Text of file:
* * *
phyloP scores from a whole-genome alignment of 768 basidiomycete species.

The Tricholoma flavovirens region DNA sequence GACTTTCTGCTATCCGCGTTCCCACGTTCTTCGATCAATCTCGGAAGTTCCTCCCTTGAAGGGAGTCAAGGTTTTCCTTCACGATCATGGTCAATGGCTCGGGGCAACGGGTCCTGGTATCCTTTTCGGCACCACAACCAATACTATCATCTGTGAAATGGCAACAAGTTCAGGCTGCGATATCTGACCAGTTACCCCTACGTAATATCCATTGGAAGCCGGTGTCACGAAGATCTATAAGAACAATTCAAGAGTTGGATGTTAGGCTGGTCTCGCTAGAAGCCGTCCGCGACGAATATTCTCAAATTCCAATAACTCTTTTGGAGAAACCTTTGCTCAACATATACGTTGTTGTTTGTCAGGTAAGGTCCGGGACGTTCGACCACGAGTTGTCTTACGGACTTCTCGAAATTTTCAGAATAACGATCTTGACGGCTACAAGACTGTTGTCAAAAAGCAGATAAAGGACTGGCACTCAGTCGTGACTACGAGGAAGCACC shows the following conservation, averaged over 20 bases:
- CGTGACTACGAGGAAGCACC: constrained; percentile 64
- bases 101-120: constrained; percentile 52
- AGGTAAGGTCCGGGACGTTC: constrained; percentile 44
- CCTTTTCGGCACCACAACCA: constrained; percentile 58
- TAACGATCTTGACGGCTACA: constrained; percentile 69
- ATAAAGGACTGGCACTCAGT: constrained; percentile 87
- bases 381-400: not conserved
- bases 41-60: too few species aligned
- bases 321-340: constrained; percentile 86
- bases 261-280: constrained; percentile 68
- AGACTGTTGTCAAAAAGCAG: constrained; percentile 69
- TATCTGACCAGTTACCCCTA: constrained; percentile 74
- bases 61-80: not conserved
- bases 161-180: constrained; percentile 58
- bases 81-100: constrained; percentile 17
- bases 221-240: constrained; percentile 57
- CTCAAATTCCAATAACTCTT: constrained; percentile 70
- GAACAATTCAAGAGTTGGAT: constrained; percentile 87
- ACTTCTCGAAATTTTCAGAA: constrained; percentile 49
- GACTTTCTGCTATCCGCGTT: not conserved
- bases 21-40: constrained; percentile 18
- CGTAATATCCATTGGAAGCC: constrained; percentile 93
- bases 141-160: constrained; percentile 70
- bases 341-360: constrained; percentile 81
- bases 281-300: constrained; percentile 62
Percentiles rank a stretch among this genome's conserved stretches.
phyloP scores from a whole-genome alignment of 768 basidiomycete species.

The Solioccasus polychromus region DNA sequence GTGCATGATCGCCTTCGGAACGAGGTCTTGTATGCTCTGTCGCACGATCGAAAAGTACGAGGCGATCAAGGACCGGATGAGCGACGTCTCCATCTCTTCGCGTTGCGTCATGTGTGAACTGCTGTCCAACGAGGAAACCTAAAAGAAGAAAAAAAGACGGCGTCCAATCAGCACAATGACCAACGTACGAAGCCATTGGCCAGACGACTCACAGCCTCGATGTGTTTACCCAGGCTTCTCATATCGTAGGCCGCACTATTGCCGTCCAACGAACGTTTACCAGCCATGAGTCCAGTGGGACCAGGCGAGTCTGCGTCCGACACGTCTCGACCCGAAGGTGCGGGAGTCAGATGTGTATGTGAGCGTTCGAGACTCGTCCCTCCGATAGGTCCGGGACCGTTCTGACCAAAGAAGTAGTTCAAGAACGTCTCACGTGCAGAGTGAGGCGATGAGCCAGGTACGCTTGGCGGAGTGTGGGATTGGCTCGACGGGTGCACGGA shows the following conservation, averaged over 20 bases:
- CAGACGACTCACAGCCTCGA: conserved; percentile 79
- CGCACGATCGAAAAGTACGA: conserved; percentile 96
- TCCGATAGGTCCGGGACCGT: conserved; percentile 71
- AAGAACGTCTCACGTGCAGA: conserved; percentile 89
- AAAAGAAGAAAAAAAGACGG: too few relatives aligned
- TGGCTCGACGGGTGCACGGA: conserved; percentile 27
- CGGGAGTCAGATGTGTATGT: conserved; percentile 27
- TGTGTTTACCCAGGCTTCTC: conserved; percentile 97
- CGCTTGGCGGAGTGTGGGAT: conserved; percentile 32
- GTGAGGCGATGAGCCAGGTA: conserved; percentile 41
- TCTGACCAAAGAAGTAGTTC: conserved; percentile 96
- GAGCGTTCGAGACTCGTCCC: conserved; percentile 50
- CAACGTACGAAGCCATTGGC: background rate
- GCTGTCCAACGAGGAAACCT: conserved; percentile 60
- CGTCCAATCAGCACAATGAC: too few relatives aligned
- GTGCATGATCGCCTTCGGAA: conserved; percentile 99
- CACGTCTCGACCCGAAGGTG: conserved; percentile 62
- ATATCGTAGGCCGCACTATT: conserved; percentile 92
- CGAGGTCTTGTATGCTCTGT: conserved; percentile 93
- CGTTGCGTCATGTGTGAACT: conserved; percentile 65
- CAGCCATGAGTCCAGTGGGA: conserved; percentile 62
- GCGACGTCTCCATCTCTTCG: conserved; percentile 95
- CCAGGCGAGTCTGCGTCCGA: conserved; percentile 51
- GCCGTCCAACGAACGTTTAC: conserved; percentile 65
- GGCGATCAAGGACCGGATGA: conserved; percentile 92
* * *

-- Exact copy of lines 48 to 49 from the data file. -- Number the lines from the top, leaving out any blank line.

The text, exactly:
- ATATCGTAGGCCGCACTATT: conserved; percentile 92
- CGAGGTCTTGTATGCTCTGT: conserved; percentile 93